Christopher Preble and William Ruger make the case against the continued pursuit of primacy:
There have always been dangers in the world, and there always will be. To the extent that we can identify myriad threats that our ancestors could not fathom, primacy compounds the problem. By calling on the United States to deal with so many threats, to so many people, in so many places, primacy ensures that even distant problems become our own [bold mine-DL].
Primacy’s other key problem is that, contrary to the claims of its advocates, it inadvertently increases the risk of conflict. Allies are more willing to confront powerful rivals because they are confident that the United States will rescue them [bold mine-DL] if the confrontation turns ugly, a classic case of moral hazard, or what MIT’s Barry Posen calls “reckless driving.”
I agree with all of that. I would just add that primacy also makes conflict more likely by giving U.S. policymakers a ready-made excuse to resort to the use of force against a number of other states or to support clients in their military campaigns. Insofar as they justify U.S. primacy by claiming to be the protector of “world order,” our leaders assume that our government has the right and even the responsibility to interfere in foreign conflicts and to police civil wars on the other side of the world. The U.S. arrogates to itself the authority to determine which foreign governments should remain in power and which should be undermined or overthrown, and it sometimes gives itself the role of executioner when it decides that a foreign leader’s rule should end. By assuming the role of enforcer of “world order,” the U.S. takes upon itself the responsibility for forcefully responding to new conflicts, and any administration that isn’t sufficiently eager to do that comes under severe criticism for its “failure to lead.”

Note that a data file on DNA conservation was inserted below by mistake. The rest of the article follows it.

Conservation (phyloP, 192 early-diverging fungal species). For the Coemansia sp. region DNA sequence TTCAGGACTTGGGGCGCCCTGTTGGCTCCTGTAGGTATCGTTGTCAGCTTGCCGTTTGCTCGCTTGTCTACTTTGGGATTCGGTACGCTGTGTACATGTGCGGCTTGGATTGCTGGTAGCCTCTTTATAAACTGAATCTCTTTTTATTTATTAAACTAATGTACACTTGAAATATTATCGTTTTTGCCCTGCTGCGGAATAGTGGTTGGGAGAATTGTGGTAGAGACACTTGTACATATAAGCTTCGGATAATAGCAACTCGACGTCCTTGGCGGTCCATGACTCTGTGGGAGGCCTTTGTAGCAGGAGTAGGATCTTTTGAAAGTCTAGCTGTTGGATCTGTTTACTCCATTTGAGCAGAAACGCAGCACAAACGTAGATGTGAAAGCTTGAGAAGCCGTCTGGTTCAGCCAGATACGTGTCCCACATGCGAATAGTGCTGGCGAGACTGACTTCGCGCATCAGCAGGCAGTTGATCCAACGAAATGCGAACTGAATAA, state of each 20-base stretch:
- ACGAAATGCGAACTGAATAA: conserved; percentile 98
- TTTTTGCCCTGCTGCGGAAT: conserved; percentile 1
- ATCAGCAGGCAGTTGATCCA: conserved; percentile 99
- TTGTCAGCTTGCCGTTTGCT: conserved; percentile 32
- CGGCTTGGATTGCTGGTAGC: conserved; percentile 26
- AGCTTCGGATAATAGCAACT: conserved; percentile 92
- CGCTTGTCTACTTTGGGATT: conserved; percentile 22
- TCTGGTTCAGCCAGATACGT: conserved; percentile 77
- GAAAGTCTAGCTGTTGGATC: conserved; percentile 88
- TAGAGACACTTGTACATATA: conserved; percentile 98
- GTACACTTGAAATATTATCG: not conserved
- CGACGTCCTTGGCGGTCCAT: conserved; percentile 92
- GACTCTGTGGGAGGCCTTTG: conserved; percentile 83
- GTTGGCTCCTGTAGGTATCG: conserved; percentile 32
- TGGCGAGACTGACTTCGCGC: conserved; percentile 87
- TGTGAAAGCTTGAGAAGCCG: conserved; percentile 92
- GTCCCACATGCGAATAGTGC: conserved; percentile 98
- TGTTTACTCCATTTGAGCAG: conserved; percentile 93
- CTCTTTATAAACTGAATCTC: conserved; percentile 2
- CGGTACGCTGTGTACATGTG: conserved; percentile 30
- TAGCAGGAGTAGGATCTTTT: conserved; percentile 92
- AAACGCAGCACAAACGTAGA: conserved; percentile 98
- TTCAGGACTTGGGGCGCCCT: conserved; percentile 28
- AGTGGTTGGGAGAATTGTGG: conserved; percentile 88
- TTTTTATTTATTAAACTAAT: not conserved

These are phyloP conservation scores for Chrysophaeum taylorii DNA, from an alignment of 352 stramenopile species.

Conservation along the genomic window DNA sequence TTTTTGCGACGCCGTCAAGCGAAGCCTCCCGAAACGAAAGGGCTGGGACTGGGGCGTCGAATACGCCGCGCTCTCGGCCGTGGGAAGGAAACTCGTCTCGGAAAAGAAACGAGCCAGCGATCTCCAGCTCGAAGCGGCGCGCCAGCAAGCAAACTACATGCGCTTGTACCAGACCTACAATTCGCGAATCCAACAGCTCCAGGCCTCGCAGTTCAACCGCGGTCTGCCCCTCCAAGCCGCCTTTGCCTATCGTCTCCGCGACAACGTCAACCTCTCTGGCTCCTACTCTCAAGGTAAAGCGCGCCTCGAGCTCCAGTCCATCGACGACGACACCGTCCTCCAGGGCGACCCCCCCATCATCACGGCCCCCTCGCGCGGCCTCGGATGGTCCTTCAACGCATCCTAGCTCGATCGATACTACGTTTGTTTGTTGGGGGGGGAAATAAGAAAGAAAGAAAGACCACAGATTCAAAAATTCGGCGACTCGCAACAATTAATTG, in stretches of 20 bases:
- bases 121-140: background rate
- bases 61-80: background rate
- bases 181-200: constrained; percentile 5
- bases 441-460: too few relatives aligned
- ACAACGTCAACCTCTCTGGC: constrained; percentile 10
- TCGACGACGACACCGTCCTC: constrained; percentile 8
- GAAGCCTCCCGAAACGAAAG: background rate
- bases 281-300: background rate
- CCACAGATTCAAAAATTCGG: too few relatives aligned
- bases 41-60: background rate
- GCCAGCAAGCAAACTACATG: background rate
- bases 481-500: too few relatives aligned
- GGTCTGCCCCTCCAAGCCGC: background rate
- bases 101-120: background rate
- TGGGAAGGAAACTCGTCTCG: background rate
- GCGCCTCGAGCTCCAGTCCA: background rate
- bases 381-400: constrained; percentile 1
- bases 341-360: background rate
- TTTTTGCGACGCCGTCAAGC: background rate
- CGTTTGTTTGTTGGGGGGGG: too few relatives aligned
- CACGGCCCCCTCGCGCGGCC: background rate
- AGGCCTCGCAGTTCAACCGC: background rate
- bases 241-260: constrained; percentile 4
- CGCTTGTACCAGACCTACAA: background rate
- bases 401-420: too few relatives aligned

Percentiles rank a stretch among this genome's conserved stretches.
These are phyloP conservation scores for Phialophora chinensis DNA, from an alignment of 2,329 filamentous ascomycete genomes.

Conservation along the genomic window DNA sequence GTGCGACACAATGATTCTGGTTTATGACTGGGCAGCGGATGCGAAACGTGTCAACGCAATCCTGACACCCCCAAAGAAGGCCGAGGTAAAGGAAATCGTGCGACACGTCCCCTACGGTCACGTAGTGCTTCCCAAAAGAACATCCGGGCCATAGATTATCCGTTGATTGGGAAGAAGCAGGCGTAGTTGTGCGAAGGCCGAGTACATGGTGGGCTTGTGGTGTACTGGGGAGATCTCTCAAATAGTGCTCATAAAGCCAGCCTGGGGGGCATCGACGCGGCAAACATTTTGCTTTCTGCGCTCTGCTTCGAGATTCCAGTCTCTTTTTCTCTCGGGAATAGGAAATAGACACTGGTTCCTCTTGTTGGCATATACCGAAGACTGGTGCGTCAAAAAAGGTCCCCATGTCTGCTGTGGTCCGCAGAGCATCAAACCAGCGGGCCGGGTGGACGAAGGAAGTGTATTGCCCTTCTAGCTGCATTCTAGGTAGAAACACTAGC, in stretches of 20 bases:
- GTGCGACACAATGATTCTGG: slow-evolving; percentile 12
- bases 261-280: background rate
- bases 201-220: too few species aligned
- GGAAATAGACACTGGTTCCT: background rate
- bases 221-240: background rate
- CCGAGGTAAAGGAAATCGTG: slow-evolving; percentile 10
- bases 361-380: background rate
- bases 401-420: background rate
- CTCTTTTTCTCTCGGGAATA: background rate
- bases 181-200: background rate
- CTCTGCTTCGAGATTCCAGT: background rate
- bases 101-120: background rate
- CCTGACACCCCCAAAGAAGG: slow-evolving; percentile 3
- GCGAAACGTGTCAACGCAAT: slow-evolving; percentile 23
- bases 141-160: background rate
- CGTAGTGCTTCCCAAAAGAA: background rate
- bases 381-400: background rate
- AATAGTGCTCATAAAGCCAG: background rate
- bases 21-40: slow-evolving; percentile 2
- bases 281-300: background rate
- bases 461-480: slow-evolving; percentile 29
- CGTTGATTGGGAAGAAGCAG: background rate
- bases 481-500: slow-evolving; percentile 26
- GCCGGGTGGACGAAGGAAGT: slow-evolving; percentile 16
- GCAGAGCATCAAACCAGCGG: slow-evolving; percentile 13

In addition to all that, our leaders believe that in order to demonstrate “leadership” the U.S. has to indulge our clients in whatever aggressive and destructive behavior they deem appropriate and to give them uncritical backing in the name of “reassurance.” If our clients want to stoke a conflict in another country, our leaders act as if we have to go along to keep them happy, and if they want to attack a neighbor our leaders back them up with absurd claims that they are merely defending themselves. Washington indulges these states in the name of preserving the relationship with them, but in so doing shows why the relationships themselves are toxic liabilities that need to be cast aside.
When Clinton talks about U.S. “leadership” and “American exceptionalism” later today, these are the shoddy and dangerous assumptions that she’ll be relying on.